Identification of a Novel Vertebrate-specific chaperone, BBS12, That Causes Bardet-Biedl Syndrome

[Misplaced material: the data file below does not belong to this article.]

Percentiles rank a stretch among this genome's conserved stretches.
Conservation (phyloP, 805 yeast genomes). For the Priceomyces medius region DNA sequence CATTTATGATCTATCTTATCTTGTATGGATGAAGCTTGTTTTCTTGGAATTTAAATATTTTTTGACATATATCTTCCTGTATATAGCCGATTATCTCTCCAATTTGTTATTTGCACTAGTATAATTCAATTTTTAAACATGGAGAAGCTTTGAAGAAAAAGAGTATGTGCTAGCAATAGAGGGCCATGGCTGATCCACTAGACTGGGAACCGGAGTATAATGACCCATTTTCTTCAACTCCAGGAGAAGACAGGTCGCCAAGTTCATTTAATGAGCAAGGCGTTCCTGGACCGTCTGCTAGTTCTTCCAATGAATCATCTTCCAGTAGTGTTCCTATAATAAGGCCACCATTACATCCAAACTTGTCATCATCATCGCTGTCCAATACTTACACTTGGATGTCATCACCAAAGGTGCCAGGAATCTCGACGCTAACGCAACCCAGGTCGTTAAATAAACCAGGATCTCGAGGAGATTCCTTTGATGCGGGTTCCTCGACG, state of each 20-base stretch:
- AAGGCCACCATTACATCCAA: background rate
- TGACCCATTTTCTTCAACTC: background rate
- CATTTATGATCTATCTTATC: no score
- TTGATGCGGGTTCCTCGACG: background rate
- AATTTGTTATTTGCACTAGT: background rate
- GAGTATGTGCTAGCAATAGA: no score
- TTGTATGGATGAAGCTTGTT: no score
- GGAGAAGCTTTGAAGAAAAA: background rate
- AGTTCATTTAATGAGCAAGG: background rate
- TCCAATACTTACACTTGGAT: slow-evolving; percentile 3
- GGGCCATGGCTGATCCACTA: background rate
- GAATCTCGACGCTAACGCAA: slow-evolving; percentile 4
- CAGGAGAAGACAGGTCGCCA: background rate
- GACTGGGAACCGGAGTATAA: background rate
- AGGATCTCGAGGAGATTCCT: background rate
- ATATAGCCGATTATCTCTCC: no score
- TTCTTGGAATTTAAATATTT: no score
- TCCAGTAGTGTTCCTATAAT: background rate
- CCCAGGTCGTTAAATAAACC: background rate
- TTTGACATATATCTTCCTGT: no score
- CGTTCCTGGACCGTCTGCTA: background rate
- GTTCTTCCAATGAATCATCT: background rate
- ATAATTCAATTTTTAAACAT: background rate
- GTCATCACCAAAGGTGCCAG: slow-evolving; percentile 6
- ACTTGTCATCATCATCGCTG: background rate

Bardet-Biedl syndrome (BBS) is an autosomal recessive disorder that occurs in approximately 1in 150,000 individuals. The syndrome is characterized by retinitis pigmentosa, polydactyly, obesity, mental retardation, hypogenitalism, renal dysplasia, and short stature. Scientists from JHU, Baylor and France have identified a new BBS gene (BBS12) that accounts for ~ 5% of all BBS cases. BBS12 is vertebrate specific and, together with BBS6 and BBS10, defines a novel branch of the type II chaperonin superfamily. These BBS genes are characterized by unusually rapid evolution and are likely to perform ciliary functions specific to vertebrates that are important in the pathophysiology of the syndrome. Additionally, the three genes together account for about one-third of the total BBS mutational load. When each of the three genes are suppressed in zebrafish, the result is gastrulation-movement defects characteristic of other BBS morphants, whereas simultaneous suppression of all three members resulted in severely affected embryos, leading to the idea of partial functional redundancy within this protein family. Proposed Use (Set) Potential uses of this invention include biological and diagnostic assays of the syndrome, detection, and DNA probes. Research tools in the form of animal models can be generated.
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